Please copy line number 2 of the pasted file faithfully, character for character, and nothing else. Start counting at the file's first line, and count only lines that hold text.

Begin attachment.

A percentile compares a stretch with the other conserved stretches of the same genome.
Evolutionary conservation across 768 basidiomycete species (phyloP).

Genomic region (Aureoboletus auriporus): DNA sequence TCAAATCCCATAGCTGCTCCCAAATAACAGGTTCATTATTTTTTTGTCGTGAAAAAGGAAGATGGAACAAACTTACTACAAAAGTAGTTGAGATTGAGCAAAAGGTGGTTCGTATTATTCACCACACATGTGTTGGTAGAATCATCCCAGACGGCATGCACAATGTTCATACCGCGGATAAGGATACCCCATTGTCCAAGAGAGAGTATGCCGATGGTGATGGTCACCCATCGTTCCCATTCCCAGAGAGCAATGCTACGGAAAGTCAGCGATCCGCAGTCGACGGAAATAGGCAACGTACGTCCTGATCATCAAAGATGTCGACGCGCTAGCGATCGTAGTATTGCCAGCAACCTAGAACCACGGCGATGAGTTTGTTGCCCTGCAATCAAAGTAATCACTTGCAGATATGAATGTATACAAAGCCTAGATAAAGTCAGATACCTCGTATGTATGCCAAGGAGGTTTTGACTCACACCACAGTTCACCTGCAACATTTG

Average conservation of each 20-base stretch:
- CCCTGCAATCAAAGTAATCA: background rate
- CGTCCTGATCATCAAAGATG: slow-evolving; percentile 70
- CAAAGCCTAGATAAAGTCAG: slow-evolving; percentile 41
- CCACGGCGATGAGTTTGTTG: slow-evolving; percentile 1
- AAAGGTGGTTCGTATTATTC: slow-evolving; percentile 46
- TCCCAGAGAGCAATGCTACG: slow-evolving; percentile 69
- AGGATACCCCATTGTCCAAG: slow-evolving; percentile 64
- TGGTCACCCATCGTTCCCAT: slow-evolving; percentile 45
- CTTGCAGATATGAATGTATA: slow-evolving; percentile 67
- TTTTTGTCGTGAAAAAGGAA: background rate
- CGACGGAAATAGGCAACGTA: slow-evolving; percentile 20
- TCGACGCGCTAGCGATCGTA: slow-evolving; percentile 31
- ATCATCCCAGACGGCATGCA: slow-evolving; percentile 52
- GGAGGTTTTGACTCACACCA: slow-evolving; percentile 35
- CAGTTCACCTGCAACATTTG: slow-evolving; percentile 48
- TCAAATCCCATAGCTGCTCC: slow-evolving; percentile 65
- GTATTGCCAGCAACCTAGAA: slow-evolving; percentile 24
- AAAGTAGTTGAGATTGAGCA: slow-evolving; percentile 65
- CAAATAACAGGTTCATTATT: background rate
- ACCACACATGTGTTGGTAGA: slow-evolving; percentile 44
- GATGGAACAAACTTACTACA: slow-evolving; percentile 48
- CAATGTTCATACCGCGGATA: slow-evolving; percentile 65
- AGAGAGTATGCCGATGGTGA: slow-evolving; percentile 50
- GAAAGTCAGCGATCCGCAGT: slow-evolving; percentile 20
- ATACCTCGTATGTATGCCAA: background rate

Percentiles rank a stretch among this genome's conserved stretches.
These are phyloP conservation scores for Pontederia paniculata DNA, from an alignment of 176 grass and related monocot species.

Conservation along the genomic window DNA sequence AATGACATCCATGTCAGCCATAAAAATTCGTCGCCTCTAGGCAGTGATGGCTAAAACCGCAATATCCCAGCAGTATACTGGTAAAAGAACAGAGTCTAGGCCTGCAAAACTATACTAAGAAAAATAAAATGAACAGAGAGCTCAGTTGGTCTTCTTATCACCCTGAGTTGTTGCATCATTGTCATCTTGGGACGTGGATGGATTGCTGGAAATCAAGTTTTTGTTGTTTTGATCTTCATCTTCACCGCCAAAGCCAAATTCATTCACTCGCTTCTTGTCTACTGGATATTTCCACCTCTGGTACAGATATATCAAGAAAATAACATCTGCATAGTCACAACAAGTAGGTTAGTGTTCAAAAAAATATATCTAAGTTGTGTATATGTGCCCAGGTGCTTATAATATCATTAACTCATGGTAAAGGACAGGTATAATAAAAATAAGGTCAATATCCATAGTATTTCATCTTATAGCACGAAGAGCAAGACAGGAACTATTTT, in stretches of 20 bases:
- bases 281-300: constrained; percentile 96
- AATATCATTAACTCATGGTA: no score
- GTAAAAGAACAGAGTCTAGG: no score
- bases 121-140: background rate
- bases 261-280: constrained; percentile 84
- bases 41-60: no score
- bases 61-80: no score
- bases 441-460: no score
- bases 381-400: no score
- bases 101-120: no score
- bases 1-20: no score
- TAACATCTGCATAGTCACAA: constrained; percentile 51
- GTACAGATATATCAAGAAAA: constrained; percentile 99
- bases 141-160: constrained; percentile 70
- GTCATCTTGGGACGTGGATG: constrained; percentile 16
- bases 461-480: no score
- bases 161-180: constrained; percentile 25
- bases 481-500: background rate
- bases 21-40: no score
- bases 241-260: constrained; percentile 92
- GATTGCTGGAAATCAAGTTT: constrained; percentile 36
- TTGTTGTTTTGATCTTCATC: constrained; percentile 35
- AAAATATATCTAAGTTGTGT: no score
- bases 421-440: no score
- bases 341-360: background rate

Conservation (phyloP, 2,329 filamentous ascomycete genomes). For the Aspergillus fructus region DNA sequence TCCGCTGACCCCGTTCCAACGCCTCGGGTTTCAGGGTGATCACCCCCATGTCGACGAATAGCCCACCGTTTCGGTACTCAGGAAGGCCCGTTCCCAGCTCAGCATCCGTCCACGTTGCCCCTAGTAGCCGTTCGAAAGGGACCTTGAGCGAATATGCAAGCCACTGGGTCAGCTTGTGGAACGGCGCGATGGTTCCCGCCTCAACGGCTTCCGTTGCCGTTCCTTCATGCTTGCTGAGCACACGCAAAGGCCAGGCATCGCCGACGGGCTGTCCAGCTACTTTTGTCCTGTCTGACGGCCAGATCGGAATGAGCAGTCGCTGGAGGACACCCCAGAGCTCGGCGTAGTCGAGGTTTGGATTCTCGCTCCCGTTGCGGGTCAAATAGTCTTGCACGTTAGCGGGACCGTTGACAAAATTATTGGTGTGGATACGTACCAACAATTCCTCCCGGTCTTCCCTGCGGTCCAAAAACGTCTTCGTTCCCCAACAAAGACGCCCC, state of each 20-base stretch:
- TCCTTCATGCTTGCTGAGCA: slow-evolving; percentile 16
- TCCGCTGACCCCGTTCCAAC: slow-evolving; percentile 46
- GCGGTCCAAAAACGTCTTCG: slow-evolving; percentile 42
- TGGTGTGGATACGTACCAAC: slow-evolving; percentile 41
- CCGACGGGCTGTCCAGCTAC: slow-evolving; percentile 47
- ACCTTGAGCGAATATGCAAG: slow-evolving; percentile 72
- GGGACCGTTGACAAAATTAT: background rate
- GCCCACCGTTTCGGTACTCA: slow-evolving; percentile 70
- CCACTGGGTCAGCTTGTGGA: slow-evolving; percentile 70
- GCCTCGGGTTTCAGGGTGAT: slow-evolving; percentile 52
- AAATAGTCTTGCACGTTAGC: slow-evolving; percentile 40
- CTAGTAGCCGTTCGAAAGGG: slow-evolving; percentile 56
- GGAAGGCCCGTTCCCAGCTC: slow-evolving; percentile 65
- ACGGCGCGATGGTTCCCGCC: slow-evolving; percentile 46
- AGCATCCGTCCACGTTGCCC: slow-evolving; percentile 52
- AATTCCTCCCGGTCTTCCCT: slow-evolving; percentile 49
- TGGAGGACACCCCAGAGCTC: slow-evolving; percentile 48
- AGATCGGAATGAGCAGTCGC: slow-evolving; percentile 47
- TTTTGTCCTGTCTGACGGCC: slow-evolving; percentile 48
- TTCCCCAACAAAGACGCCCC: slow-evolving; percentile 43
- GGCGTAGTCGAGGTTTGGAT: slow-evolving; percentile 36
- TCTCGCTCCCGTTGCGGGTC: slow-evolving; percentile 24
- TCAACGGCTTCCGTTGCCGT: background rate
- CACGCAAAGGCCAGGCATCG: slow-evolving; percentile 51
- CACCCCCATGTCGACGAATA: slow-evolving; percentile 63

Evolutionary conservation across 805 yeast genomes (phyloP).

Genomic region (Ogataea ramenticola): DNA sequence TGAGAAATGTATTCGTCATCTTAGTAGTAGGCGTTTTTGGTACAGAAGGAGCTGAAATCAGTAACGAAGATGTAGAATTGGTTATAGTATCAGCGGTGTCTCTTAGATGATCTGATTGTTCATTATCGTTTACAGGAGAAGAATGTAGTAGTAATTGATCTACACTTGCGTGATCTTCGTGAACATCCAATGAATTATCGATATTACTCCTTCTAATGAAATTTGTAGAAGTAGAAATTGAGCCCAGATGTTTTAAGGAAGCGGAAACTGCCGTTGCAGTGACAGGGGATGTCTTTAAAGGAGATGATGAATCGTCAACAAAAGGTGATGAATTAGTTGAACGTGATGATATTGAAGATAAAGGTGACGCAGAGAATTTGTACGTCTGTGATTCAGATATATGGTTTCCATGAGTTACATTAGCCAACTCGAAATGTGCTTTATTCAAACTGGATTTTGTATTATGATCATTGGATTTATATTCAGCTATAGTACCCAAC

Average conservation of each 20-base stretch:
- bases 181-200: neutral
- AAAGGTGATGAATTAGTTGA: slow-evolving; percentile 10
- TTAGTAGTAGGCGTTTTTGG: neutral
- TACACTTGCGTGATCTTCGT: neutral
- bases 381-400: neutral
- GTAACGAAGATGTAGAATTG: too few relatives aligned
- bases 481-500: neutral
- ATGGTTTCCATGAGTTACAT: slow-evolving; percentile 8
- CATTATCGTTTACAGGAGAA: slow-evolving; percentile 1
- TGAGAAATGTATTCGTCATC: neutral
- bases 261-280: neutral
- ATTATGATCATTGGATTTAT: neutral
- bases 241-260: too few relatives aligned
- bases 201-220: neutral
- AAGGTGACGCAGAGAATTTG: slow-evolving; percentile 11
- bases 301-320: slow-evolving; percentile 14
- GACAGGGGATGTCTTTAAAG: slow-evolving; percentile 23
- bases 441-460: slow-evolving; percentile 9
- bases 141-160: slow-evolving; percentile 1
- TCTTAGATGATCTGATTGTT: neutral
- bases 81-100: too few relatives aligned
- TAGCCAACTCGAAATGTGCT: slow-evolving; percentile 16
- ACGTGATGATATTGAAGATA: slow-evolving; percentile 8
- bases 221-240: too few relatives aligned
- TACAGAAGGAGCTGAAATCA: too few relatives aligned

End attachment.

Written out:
Evolutionary conservation across 768 basidiomycete species (phyloP).